As the temperature gets colder, the spread in kspace gets smaller, which means the spread in positionspace gets larger. That’s right: cold wave packets are larger in size than hot wave packets. This is the opposite of what you would expect if you thought the size was due to thermal agitation. A bag of ideal gas gets smaller if you cool it down (subject to constant external pressure), but the individual wave packets get bigger.
Let’s look at some examples of states and density matrices. We choose a onedimensional particle, and use the wavenumber basis. Let’s restrict attention to the seven 1kvalues {−3, −2, −1, 0, 1, 2, 3}. For each basis state i, the energy is E_{i} = k_{i}^{2}.
1. Here is the density matrix for the ground state. It has E=0 and S=0.  2. Here is the density matrix for a plane wave moving slowly to the right: It has E=1 and S=0. 


3. Here is the density matrix for a plane wave moving more quickly to the right: It has E=4 and S=0. 

4. Here is a lowenergy standing wave. It has E=1 and S=0. It is not one of our basis states, but it is a stationary state, a pure state, a zeroentropy state, corresponding to the state vector 0, 0, R, 0, R, 0, 0⟩, where R := √½.  5. Here is a higherenergy standing wave. It has E=4 and S=0. It is not one of our basis states, but it is a stationary state, a pure state, a zeroentropy state, corresponding to the state vector 0, R, 0, 0, 0, R, 0⟩. 


6. Here is a more complicated standing wave. It has E=0.5 and S=0. It is neither a basis state nor a stationary state, but it is a pure state, i.e. a zeroentropy state, corresponding to the state vector 0, 0, ½, R, ½, 0, 0⟩, where R := √½.  7. Here is a running wave packet. It has E=4.5 and S=0. It is neither a basis state nor a stationary state, but it is a pure state, i.e. a zeroentropy state, corresponding to the state vector 0, 0, 0, 0, ½, R, ½⟩, where R := √½. It has the same average momentum as example 3, and the same spread in momentumspace as example 6.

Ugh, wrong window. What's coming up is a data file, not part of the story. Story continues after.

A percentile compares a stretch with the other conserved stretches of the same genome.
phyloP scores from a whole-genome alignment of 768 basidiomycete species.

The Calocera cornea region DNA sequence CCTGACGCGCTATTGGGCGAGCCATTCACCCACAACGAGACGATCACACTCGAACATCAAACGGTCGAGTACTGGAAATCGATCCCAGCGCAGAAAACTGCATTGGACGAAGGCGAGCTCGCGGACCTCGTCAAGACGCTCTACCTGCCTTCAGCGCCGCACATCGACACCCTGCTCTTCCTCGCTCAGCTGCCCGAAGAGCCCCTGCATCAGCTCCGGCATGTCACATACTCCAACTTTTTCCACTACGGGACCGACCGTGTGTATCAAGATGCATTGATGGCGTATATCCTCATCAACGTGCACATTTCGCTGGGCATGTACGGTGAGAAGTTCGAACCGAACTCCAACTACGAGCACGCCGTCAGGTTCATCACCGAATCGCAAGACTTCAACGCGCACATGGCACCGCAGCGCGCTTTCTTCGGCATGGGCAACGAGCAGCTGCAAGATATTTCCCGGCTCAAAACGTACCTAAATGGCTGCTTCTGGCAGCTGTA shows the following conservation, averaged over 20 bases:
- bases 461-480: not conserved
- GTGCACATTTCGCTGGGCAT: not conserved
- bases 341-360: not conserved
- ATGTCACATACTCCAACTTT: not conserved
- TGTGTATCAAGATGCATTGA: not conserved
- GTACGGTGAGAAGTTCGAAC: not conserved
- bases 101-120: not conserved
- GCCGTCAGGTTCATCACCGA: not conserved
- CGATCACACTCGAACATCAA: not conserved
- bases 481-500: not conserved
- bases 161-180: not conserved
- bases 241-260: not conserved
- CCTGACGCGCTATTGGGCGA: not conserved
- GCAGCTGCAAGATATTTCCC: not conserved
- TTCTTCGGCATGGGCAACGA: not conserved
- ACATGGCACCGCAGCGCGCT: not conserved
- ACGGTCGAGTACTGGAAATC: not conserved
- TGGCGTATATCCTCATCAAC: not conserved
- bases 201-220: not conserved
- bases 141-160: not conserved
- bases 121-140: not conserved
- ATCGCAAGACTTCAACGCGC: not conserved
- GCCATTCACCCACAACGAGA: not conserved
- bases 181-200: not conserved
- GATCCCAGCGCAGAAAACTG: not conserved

8. Here is a yet more complicated standing wave. It has E=1 and S=0. It is neither a basis state nor a stationary state, but it is a pure state, i.e. a zeroentropy state, corresponding to the state vector 0, 1/4, 1/2, Q, 1/2, 1/4, 0⟩, where Q := √6/16. 

Up to this point, everything has been nonthermal. All the states have been pure states. 
Let’s now consider thermal mixtures. 
9. First, though, let’s look once more at the density matrix for the ground state, the same one that we see in example 1, since it fits in both the thermal and nonthermal categories. It has E=0 and S=0.  10. Here is the density matrix for a particle moving slowly to the right. It is the same as example 2. It has E=1 and S=0. 


11. Here is our first thermal state. It has E=0.5 and S=1.5 bit. It could be formed from example 6 by washing out the offdiagonal elements, as would happen if something perturbed the phases of the various contributions to the mixture.